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Ethics Watchdog Drops Chase in W. Hollywood

Times Staff Writer

Could that be the sound of champagne corks popping at West Hollywood City Hall?

If so, don’t bother reporting it to the city’s ethics watchdog as a waste of tax money or misuse of municipal property.

West Hollywood’s self-appointed “ethics commission” is leaving town, much to the relief of those who work -- and some say play -- in city offices.

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That means the weekly newsletter with the lowdown on which bureaucrat ran up that $137 luncheon-for-two tab at a fancy restaurant won’t be sent to 1,300 subscribers. And the half-hour city channel TV show that featured ambush-style confrontations with officials will go silent.

For eight years, council-watcher James Fuhrman has billed himself as the city’s one-man “ethics commission.” But now he is boxing up his public records requests and moving to France.

“I kind of think I’ve made my point. I exposed them for what they are,” Fuhrman said of the city’s leaders. “I’ve tamed them.”

“So long” is what those in City Hall who have been Fuhrman’s targets are gleefully saying.

It’s not au revoir, said Joan English, the city’s transportation director and a frequent Fuhrman target. “I think it’s goodbye.”

Some at City Hall dismissed Fuhrman -- himself an unsuccessful City Council candidate -- as merely a gadfly with gadgets to spout his views.

“No, we won’t be presenting a plaque” of appreciation when he leaves, said Mayor John Duran. “He poisons the political system.”

Fuhrman’s supporters say they hate for his scrutiny to end.

“I’m afraid that once James leaves, it will revert back to the way it was,” said 18-year resident Jerome Cleary.

Fuhrman has relentlessly needled the City Council and its paid administrative staff for what he calls wasteful expenditures, ranging from Duran’s $949 mayoral inauguration cake to a department head’s purchase of $145 worth of food for a four-person City Hall study session.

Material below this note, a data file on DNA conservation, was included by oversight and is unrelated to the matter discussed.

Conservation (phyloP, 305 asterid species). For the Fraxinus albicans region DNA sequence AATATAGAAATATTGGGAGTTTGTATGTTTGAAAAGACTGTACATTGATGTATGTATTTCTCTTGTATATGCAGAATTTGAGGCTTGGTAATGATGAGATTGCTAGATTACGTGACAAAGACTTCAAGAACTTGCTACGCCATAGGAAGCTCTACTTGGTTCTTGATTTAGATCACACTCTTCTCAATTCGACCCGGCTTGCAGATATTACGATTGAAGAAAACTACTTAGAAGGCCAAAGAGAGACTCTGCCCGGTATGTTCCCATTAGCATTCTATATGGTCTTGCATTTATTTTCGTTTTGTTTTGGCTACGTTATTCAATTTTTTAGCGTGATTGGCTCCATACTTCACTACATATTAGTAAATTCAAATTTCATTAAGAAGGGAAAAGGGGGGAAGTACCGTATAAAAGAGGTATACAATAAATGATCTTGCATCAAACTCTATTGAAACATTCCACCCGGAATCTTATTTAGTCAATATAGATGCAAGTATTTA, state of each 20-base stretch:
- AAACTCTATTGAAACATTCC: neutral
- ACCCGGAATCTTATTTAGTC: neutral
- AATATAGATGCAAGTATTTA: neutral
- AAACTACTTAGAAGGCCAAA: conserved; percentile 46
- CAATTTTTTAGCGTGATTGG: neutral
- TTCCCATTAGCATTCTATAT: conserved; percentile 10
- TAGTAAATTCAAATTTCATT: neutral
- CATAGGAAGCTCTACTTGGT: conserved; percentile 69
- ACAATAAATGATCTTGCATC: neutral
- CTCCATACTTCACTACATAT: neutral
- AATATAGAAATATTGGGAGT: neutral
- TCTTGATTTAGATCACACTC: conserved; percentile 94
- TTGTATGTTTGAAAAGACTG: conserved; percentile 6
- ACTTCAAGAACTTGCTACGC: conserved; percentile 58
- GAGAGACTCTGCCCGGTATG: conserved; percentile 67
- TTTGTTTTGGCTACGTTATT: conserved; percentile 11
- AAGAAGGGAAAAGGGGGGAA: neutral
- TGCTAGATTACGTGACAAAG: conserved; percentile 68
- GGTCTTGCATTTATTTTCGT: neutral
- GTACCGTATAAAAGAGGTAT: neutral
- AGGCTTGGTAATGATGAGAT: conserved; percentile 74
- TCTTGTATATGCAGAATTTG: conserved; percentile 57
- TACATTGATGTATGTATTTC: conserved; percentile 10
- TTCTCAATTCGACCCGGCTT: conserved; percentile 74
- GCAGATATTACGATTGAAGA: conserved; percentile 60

Pawing through city-paid hotel and air travel bills, Fuhrman said he has caught council members and staffers pocketing frequent-flier credits and hotel rewards -- something that he claims would save taxpayers thousands if they were turned over to the city.

Fuhrman, 46, is a legal researcher who has lived for 15 years in a hillside condominium above the Sunset Strip’s Whisky a Go Go nightclub. He said action by the city in 1995 to authorize construction of a 112-foot-high building down the hill on a lot with a 45-foot height limit prompted him to become an activist.

Fuhrman said he used his research skills to fight back.

Creation of his public access cable TV program, “The Complainers Variety Show,” came first. Sometimes he sat in front of the television camera for half an hour, simply reading aloud officials’ city-paid restaurant and trip receipts. Other times he took his own video camera to council meetings to confront officials directly.

One show depicted Fuhrman pursuing then-Mayor John Heilman across a city parking lot and demanding to know why the mayor -- an avowed supporter of feminist rights -- accepted a $500 campaign donation from a business called the Body Shop.

“It’s a bottomless strip club” that exploits women, Fuhrman asserted.

“Well, it’s better than you: completely headless,” Heilman retorted. “Get out of my face, you loser.”

Fuhrman also reported that Councilman Jeffrey Prang spent $150.72 on a 1999 dinner for two, which restaurant records revealed included $42 worth of wine.

A 2002 voucher indicated that transportation chief English spent $126 on a meal with a councilman at an inexpensive local Thai restaurant.

Writing in his e-mailed newsletter, Fuhrman noted that the restaurant had a full bar. But he concluded that “they each had one entree for about $8.25, one soft drink for about $2, AND FORTY BOWLS OF RICE FOR EACH OF THEM.”

Fuhrman discovered that council members spent an average of $118 per meeting for dinner for themselves -- and then sometimes ate it on stage in front of constituents. “I began filming close-ups of them chewing,” he said. “Needless to say, they no longer eat on stage during meetings.”

City Manager Paul Arevalo, dinged by Fuhrman a few years ago for billing the city for $28.56 worth of Bass Ale for colleagues at a conference, said the sniping is often trivial and distracts from the serious work being done in the city.

As for lunches and dinners billed to the city, Arevalo said that is a cost “of doing business. I’d rather have the city pay for council meals than developers.”

Arevalo added, “City Hall employees buying liquor does look bad. But is it unreasonable to think someone’s going to have a drink with dinner? Is $42 for a bottle of wine unreasonable?”

Heilman and Prang did not respond to inquiries seeking comment.

Duran defended his inauguration cake as something needed for the large crowd attending the event.

When he leaves West Hollywood next month, Fuhrman and his partner plan to open a retail business or bed-and-breakfast in the south of France. But his watchdog days may not be over.

“Maybe I’ll find some town in France that needs some looking into,” he said.


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